when Errno::ENOMEM::Errno; ": insufficient kernel memory is available."
    else; ""
    end,
    FFI.errno)
end

Instance Attribute Details

#fdFixnum (readonly)

The underlying file descriptor for this notifier. This is a valid OS file descriptor, and can be used as such (except under JRuby -- see #to_io).

Returns:

  • (Fixnum)

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# File 'lib/rb-inotify/notifier.rb', line 41

def fd
  @fd
end

Class Method Details

.supports_ruby_io?Boolean

Returns Whether or not this Ruby implementation supports wrapping the native file descriptor in a Ruby IO wrapper.

Returns:

  • (Boolean)

    Whether or not this Ruby implementation supports wrapping the native file descriptor in a Ruby IO wrapper.


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# File 'lib/rb-inotify/notifier.rb', line 45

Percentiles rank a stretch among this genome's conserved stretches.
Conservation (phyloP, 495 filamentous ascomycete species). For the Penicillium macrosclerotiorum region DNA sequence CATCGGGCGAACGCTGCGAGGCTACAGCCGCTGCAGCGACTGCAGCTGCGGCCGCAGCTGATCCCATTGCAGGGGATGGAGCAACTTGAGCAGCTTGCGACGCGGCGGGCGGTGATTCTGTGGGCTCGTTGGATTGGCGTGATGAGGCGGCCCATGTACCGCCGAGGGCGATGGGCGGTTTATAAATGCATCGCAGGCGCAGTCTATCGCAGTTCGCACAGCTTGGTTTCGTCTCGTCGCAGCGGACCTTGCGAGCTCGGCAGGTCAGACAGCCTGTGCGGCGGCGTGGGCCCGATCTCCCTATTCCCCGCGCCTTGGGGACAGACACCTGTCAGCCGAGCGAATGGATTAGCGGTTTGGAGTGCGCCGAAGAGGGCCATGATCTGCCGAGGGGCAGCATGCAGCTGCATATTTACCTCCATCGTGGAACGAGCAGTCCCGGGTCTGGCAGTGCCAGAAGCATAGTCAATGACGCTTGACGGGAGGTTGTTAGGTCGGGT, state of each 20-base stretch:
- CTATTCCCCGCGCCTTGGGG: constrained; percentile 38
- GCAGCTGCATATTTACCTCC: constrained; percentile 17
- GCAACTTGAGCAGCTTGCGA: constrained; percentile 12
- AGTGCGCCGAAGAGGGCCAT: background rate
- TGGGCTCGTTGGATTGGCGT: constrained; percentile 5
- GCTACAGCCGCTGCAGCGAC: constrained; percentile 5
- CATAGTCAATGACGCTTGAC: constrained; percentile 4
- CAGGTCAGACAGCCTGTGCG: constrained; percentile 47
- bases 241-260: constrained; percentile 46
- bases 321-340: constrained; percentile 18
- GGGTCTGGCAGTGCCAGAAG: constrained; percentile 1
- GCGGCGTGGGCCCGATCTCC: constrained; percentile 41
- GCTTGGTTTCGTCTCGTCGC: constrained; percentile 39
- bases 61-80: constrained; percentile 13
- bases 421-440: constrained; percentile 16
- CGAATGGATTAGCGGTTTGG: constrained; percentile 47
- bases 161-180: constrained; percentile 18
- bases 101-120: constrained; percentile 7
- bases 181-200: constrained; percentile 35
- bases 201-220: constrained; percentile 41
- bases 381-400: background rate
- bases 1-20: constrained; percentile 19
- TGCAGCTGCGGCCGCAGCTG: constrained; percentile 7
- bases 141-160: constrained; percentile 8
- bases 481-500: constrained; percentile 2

def self.supports_ruby_io?
  RUBY_PLATFORM !~ /java/
end

Instance Method Details

#closeObject

Close the notifier.

Raises:

  • (SystemCallError)

    if closing the underlying file descriptor fails.


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# File 'lib/rb-inotify/notifier.rb', line 238

def close
  return if Native.close(@fd) == 0

  raise SystemCallError.new("Failed to properly close inotify socket" +
   case FFI.errno
   when Errno::EBADF::Errno; ": invalid or closed file descriptior"
   when Errno::EIO::Errno; ": an I/O error occured"
   end,
   FFI.errno)
end

#processObject

Blocks until there are one or more filesystem events that this notifier has watchers registered for. Once there are events, the appropriate callbacks are called and this function returns.

See Also: